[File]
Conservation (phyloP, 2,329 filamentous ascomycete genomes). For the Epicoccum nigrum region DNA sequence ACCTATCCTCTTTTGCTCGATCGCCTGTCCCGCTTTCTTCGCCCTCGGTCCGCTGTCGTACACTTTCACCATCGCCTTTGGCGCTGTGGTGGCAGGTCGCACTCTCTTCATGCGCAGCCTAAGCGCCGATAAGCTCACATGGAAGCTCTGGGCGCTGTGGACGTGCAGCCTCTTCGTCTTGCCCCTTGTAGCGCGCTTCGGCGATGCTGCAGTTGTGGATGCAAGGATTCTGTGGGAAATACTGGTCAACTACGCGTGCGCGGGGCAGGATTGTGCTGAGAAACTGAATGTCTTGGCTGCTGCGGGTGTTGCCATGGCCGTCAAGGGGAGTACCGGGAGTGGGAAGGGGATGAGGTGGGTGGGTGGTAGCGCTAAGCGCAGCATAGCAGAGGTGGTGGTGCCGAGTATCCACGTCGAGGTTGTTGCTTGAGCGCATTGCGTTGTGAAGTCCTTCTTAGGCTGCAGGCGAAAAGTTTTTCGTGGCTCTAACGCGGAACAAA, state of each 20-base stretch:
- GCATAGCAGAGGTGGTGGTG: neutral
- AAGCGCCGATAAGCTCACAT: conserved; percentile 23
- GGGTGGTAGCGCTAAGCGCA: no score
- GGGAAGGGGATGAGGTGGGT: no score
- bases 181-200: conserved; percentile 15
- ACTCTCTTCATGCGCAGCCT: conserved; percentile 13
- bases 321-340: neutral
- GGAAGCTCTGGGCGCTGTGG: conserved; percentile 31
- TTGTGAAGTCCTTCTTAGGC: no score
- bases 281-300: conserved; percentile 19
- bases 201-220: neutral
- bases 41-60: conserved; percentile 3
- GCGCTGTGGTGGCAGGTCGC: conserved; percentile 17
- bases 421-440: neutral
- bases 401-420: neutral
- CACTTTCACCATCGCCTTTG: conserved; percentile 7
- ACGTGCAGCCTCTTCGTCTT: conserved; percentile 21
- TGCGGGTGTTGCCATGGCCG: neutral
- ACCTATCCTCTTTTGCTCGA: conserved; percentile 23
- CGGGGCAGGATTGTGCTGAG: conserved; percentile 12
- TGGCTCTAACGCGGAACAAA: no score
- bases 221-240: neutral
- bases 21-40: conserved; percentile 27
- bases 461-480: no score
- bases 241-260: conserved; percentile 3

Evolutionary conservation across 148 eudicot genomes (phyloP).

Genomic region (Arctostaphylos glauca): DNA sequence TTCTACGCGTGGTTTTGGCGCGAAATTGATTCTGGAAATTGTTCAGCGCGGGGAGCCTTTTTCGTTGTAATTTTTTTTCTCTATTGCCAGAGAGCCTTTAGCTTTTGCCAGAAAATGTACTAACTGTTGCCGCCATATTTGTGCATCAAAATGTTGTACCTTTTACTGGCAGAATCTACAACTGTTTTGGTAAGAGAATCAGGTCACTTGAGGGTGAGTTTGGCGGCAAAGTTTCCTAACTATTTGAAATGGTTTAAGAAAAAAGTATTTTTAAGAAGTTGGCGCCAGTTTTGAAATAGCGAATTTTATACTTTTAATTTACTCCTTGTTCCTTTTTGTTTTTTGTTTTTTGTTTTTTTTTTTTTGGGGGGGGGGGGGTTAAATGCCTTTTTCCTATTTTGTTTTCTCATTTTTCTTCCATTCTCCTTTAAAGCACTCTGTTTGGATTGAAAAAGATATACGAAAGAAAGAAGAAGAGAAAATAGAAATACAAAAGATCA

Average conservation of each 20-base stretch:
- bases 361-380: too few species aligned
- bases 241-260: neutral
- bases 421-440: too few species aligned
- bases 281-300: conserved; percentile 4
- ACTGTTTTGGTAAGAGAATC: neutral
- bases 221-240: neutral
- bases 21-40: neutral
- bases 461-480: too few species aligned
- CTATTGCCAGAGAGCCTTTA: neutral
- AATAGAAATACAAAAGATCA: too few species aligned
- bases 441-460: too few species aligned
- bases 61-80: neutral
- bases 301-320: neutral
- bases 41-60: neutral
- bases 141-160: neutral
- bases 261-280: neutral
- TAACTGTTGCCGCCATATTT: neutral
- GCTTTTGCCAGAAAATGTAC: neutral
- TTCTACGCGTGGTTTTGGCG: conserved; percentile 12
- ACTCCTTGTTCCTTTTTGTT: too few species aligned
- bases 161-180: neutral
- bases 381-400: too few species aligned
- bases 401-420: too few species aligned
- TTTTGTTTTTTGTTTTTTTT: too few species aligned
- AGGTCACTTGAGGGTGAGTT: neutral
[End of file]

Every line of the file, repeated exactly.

Conservation (phyloP, 2,329 filamentous ascomycete genomes). For the Epicoccum nigrum region DNA sequence ACCTATCCTCTTTTGCTCGATCGCCTGTCCCGCTTTCTTCGCCCTCGGTCCGCTGTCGTACACTTTCACCATCGCCTTTGGCGCTGTGGTGGCAGGTCGCACTCTCTTCATGCGCAGCCTAAGCGCCGATAAGCTCACATGGAAGCTCTGGGCGCTGTGGACGTGCAGCCTCTTCGTCTTGCCCCTTGTAGCGCGCTTCGGCGATGCTGCAGTTGTGGATGCAAGGATTCTGTGGGAAATACTGGTCAACTACGCGTGCGCGGGGCAGGATTGTGCTGAGAAACTGAATGTCTTGGCTGCTGCGGGTGTTGCCATGGCCGTCAAGGGGAGTACCGGGAGTGGGAAGGGGATGAGGTGGGTGGGTGGTAGCGCTAAGCGCAGCATAGCAGAGGTGGTGGTGCCGAGTATCCACGTCGAGGTTGTTGCTTGAGCGCATTGCGTTGTGAAGTCCTTCTTAGGCTGCAGGCGAAAAGTTTTTCGTGGCTCTAACGCGGAACAAA, state of each 20-base stretch:
- GCATAGCAGAGGTGGTGGTG: neutral
- AAGCGCCGATAAGCTCACAT: conserved; percentile 23
- GGGTGGTAGCGCTAAGCGCA: no score
- GGGAAGGGGATGAGGTGGGT: no score
- bases 181-200: conserved; percentile 15
- ACTCTCTTCATGCGCAGCCT: conserved; percentile 13
- bases 321-340: neutral
- GGAAGCTCTGGGCGCTGTGG: conserved; percentile 31
- TTGTGAAGTCCTTCTTAGGC: no score
- bases 281-300: conserved; percentile 19
- bases 201-220: neutral
- bases 41-60: conserved; percentile 3
- GCGCTGTGGTGGCAGGTCGC: conserved; percentile 17
- bases 421-440: neutral
- bases 401-420: neutral
- CACTTTCACCATCGCCTTTG: conserved; percentile 7
- ACGTGCAGCCTCTTCGTCTT: conserved; percentile 21
- TGCGGGTGTTGCCATGGCCG: neutral
- ACCTATCCTCTTTTGCTCGA: conserved; percentile 23
- CGGGGCAGGATTGTGCTGAG: conserved; percentile 12
- TGGCTCTAACGCGGAACAAA: no score
- bases 221-240: neutral
- bases 21-40: conserved; percentile 27
- bases 461-480: no score
- bases 241-260: conserved; percentile 3

Evolutionary conservation across 148 eudicot genomes (phyloP).

Genomic region (Arctostaphylos glauca): DNA sequence TTCTACGCGTGGTTTTGGCGCGAAATTGATTCTGGAAATTGTTCAGCGCGGGGAGCCTTTTTCGTTGTAATTTTTTTTCTCTATTGCCAGAGAGCCTTTAGCTTTTGCCAGAAAATGTACTAACTGTTGCCGCCATATTTGTGCATCAAAATGTTGTACCTTTTACTGGCAGAATCTACAACTGTTTTGGTAAGAGAATCAGGTCACTTGAGGGTGAGTTTGGCGGCAAAGTTTCCTAACTATTTGAAATGGTTTAAGAAAAAAGTATTTTTAAGAAGTTGGCGCCAGTTTTGAAATAGCGAATTTTATACTTTTAATTTACTCCTTGTTCCTTTTTGTTTTTTGTTTTTTGTTTTTTTTTTTTTGGGGGGGGGGGGGTTAAATGCCTTTTTCCTATTTTGTTTTCTCATTTTTCTTCCATTCTCCTTTAAAGCACTCTGTTTGGATTGAAAAAGATATACGAAAGAAAGAAGAAGAGAAAATAGAAATACAAAAGATCA

Average conservation of each 20-base stretch:
- bases 361-380: too few species aligned
- bases 241-260: neutral
- bases 421-440: too few species aligned
- bases 281-300: conserved; percentile 4
- ACTGTTTTGGTAAGAGAATC: neutral
- bases 221-240: neutral
- bases 21-40: neutral
- bases 461-480: too few species aligned
- CTATTGCCAGAGAGCCTTTA: neutral
- AATAGAAATACAAAAGATCA: too few species aligned
- bases 441-460: too few species aligned
- bases 61-80: neutral
- bases 301-320: neutral
- bases 41-60: neutral
- bases 141-160: neutral
- bases 261-280: neutral
- TAACTGTTGCCGCCATATTT: neutral
- GCTTTTGCCAGAAAATGTAC: neutral
- TTCTACGCGTGGTTTTGGCG: conserved; percentile 12
- ACTCCTTGTTCCTTTTTGTT: too few species aligned
- bases 161-180: neutral
- bases 381-400: too few species aligned
- bases 401-420: too few species aligned
- TTTTGTTTTTTGTTTTTTTT: too few species aligned
- AGGTCACTTGAGGGTGAGTT: neutral